Once we checked the scale and shading of the map, it’s worth to have closer look at the trails – how are they marked on the map? The coloring is important here, because if colors on a map are very intense and saturated, the trails will disappear – they will make one big colorful splash on the map.
Ideally, the colors which mark different terrains are toned-down, kind of faded-out – then the trails are well visible on the map.
Detailed maps offer not only hiking trails but also cycle routes, ski touring tracks, horse trails and educational paths. It's very useful feature for me – it provides better terrain orientation and gives me more options to explore the mountains. Besides, if you get yourself cross-country skis, you don’t need to buy new map.
4. Time of hike
At the moment it’s standard feature, although I have some older maps which don’t include times needed to get from point A to point B.
Yeah, I know - sometimes the given information isn't very accurate because it's just average time, may be exaggerated or too short. I admit I often need to add some extra time - contemplating, photo sessions and weather conditions all have an impact on my speed of hiking.
But still, I find such information useful, as it gives me an idea about the trail and helps with planning the trip. If you see map without hike times, keep safe distance from it, don't even touch it!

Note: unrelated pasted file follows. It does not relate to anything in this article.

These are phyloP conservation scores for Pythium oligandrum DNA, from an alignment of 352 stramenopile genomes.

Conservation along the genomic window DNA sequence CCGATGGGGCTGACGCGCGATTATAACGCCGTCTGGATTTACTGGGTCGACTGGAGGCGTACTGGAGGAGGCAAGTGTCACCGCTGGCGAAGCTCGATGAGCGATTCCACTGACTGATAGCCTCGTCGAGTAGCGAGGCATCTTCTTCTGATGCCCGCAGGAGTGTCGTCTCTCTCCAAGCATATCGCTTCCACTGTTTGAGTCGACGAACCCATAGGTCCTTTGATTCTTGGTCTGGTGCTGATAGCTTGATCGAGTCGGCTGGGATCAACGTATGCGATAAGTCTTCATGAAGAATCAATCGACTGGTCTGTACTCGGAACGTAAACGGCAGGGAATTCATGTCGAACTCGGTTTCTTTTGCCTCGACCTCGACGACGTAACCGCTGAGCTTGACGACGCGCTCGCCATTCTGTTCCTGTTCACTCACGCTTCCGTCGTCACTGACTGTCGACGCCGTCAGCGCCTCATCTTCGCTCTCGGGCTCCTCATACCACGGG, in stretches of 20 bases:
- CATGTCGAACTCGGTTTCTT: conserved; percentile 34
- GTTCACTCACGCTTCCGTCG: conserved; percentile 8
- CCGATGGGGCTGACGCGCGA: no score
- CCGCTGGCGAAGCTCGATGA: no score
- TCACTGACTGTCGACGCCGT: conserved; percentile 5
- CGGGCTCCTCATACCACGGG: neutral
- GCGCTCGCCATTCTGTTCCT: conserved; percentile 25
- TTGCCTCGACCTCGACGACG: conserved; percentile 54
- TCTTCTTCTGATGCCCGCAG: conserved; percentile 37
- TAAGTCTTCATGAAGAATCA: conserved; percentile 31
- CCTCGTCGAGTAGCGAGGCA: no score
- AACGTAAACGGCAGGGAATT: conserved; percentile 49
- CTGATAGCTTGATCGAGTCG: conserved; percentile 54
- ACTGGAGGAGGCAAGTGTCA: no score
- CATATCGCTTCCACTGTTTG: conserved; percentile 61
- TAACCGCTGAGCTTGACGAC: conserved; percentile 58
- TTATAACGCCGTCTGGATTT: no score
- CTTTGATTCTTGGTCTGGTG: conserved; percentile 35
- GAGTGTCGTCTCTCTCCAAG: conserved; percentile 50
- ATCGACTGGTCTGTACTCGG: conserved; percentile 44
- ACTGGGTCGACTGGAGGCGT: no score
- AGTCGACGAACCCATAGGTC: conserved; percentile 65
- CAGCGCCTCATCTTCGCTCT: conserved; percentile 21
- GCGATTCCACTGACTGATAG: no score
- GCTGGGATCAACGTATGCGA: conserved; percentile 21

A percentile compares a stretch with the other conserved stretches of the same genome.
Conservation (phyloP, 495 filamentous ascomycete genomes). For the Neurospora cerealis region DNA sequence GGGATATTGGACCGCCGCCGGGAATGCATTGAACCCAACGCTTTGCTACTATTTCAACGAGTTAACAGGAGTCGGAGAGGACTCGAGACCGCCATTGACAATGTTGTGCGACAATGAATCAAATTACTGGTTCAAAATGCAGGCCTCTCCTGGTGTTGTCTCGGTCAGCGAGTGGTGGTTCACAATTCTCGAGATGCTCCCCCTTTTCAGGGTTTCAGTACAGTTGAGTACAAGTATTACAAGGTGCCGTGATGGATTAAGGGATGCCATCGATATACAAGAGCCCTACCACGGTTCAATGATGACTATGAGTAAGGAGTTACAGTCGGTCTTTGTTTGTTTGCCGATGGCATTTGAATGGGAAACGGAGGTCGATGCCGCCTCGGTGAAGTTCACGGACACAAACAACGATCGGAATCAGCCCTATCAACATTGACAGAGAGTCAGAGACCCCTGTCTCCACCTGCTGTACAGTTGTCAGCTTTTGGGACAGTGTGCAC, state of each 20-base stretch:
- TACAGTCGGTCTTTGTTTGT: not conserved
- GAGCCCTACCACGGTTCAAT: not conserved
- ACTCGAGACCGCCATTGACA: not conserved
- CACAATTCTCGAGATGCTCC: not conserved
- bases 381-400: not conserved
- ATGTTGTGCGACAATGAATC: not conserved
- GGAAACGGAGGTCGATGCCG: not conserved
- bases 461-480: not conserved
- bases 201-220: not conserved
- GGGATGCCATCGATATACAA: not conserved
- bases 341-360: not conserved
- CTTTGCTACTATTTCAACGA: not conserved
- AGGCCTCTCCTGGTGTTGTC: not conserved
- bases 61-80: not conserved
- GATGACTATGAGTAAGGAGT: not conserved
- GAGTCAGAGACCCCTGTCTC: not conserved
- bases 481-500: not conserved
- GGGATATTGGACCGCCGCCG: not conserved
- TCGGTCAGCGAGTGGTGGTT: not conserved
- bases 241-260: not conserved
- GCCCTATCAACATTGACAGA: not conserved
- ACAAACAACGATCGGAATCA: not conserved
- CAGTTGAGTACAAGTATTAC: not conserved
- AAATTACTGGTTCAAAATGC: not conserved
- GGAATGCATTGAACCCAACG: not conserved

When it comes to the material map is made from, we have 4 types:
- Paper – such map is cheap and light to carry but isn’t very durable. After a few uses it's torn on the bends; also rain and wind can ruin it in a few moments. If we buy a paper map, we can laminate it ourselves at home – all we need is wide transparent tape. This simple impregnation works perfect! I used it myself quite a few times because some publishers offer great maps but don’t laminate them.
- Foil – thanks to the foil layer that map is much more long-lasting than its paper counterpart. It can be folded many times and endures rain well - we get all this for a very low price. This type of map is my favorite because it's durable, lightweight and great value for money.
- Synthetic – I haven’t used such map so far, but I know it's already on sale. It's a map printed on ultra resilient synthetic material. Such invention can be used to slide on snow in the winter and as a rain protection in the summer. 😉
- Laminate – that map is esthetic, enduring, and copes well with all kinds of weather. It can last for years. Disadvantages? Price is high – it can be even three times more expensive than its paper counterpart. Also, laminated map is rather heavy and thick. It can be folded up easily but it’s not easy to fold it so that it presents only a part of the area which we need.